But I wrote this because somewhere out there, there’s a young man struggling with the cost of living. And he’s getting bombarded with messages of how he needs certain things to be cool: expensive smartphone, branded clothes and a luxurious car. Maybe he thinks he can’t find a girlfriend without a nice car. All his friends are getting in debt doing it, and the peer pressure is getting to him: he thinks he needs a loan — and spend half his take-home salary on a new car.

But maybe what he really needs is this: someone to tell him it’s OK to go without these things. That he can make his money worth more by investing in better things. That a person’s value is not measured in the things they own.

And that after careful consideration — if he still really needs a car — maybe a cheaper, used one is enough.

 

 

*If you buy a used car, you’ll need to know a good mechanic. If you need a recommendation, let me know.

**Exchange rate: USD 1 = RM 4

Pic at Pexels

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186 comments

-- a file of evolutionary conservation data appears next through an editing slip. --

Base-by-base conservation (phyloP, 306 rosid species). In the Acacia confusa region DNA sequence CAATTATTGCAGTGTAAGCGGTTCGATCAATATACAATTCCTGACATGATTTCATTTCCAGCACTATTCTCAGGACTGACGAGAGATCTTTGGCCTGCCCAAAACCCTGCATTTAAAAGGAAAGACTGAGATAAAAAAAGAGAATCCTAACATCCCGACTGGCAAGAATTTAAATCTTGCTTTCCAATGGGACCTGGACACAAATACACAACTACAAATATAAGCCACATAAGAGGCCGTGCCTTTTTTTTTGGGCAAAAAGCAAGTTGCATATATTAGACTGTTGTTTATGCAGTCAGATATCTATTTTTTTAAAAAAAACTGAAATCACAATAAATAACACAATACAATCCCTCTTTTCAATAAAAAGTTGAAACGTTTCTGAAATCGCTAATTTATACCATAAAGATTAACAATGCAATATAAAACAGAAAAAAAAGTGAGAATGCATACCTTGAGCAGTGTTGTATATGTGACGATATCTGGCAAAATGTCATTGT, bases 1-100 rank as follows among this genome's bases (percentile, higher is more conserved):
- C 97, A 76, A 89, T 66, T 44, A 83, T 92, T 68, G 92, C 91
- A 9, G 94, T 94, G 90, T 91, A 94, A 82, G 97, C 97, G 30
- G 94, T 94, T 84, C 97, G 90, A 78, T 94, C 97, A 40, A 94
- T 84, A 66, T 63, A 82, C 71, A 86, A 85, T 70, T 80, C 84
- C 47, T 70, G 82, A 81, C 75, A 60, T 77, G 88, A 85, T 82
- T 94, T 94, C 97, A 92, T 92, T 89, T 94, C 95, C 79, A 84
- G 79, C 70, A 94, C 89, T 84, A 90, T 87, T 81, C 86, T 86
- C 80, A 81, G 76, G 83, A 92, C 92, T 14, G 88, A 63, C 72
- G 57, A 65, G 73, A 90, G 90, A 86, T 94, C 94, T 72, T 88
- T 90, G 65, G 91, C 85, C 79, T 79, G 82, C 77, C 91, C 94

• Great write up Sir !! Appreciate if you could share your mechanic’s contact or if you do know of anyone near Cheras area will be great too. Thanks in advance.

  • Hi,

    Great read and food for thought on buying a new car. Considering buying a used car for my child. Will be obliged if you introduce your trusted repairman. Thanks.

  • A thought-provoking article. I’ve been debating with myself over whether I should be getting a brand new Myvi or a secondhand one. I’ve yet to reach a conclusion, but it was still a good read! Would love to get in touch with your recommended mechanic 😀

    • Hey Lin,

      Thanks. Hope you’ll consider the facts and make an informed decision! I’ll email you my mechanic’s address.

  • Hi Mr Stingy,

    Ahh, I know this post is old but the advice is timeless. Good job and good head above your shoulders.